Getting each house of the Illinois General Assembly to pass a concealed carry law with lopsided margins looks to have been the easy part. The harder part, in many ways, is going to be getting the law implemented.
It just got a bit harder today thanks to the machinations of Illinois Attorney General Lisa Madigan. She has filed a motion to stay the 7th Circuit's 180 day mandate to have a concealed carry law in place for another 30 days. She gives as her rationale that it would give Gov. Pat Quinn "a reasonable time to fulfill his constitutional duties." The Illinois Constitution gives the governor 60 days after a bill's passage to consider and sign it. That amount of time is one of the longest in the nation according to the National Governor's Association.
Madigan argues that the additional time is necessary to avoid having no state law in place which she says was the court's original intent of the 180-day stay of its mandate.
The expiration of the stay on June 9 without a substitute law in place would present a significant harm, not to the defendants in an individualized or official capacity, but to the People and Constitution of Illinois. The current stay of this Court’s mandate expires in less than one week, significantly shortening the sixty-day period constitutionally afforded the Governor to consider and sign legislation into law. Expiration of the stay on June 9 will either eliminate that constitutionally-provided period entirely or create a gap in state firearm regulation. These represent unnecessary harms to the public interest.Madigan goes on to argue that 30 days is only for the "orderly completion of the legislative process and is not intended for purposes of delay." If this is indeed the case, one might well ask why Madigan isn't asking for 51 days or the full amount of time left for Gov. Quinn to either sign or veto the bill under the Illinois Constitution.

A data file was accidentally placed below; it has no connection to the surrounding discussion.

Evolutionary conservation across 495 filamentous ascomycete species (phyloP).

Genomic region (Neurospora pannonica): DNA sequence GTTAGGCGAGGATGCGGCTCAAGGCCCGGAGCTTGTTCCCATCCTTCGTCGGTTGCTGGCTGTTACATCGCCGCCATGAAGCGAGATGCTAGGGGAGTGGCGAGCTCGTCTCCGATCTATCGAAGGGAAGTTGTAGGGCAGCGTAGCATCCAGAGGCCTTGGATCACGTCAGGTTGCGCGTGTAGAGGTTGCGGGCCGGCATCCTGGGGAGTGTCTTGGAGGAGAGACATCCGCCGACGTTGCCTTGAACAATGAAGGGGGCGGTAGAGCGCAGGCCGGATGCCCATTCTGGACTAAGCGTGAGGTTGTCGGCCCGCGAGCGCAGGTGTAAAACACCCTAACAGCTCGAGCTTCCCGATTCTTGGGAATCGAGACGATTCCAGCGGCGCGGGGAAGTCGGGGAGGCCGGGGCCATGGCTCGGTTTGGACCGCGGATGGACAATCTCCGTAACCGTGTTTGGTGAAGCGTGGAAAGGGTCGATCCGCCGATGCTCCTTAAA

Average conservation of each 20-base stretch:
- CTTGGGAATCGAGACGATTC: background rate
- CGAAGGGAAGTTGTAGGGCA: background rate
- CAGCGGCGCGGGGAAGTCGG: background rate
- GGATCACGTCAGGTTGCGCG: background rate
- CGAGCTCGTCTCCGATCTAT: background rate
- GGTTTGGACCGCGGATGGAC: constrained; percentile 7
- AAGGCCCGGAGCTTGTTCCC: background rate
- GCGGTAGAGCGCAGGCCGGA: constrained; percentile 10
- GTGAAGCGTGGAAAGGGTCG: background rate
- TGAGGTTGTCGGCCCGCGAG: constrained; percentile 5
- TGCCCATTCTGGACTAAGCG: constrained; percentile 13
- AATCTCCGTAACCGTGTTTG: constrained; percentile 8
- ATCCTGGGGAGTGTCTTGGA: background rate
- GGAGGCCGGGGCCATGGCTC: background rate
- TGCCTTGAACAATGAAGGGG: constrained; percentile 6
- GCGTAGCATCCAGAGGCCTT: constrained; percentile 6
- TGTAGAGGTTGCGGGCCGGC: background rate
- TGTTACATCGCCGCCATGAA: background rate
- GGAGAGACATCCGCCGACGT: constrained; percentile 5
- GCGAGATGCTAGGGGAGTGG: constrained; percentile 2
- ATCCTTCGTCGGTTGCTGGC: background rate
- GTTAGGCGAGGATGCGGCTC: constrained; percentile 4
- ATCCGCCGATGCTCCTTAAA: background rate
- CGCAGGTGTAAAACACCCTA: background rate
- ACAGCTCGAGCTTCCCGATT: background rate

Madigan concludes her argument by saying she recognizes that a delay of a constitutional right imposes a burden upon the plaintiffs but that is outweighed by the public's interest in not having a period where no law is in effect.
It should be noted that Madigan still has another 21 days left on her extension in which to file a writ of certiorari with the Supreme Court appealing this case. There is no word on what she intends to do regarding that.
UPDATE: Despite it being highly irregular and that a stay would seem to violate many of the Rules of Federal Appellate Procedure, Illinois Attorney General Lisa Madigan got her order staying the mandate of the court for another 30 days.
1. MOTION TO STAY MANDATE FOR 30 ADDITIONAL DAYS, filed on June 3, 2013, by counsel for the appellees.Sebastian has more on the opposing motions here.
2. OPPOSITION TO MOTION TO STAY MANDATE FOR ADDITIONAL 30 DAYS, filed on June 4, 2013, by counsel for appellants Michael Moore, Charles Hooks, Peggy Fechter, Jon Maier, Second Amendment Foundation, Inc., and Illinois Carry.
3. PLAINTIFFS-APPELLANTS MARY SHEPARD AND ILLINOIS STATE RIFLE ASSOCIATION’S OPPOSITION TO MOTION TO STAY MANDATE FOR ADDITIONAL 30 DAYS, filed on June 4, 2013, by counsel for appellants Mary Shepard and the Illinois State Rifle Association.
IT IS ORDERED that the motion to stay mandate for additional 30 days is GRANTED. This court’s mandate is STAYED until July 9, 2013. No further extensions to stay the court’s mandate will be granted. form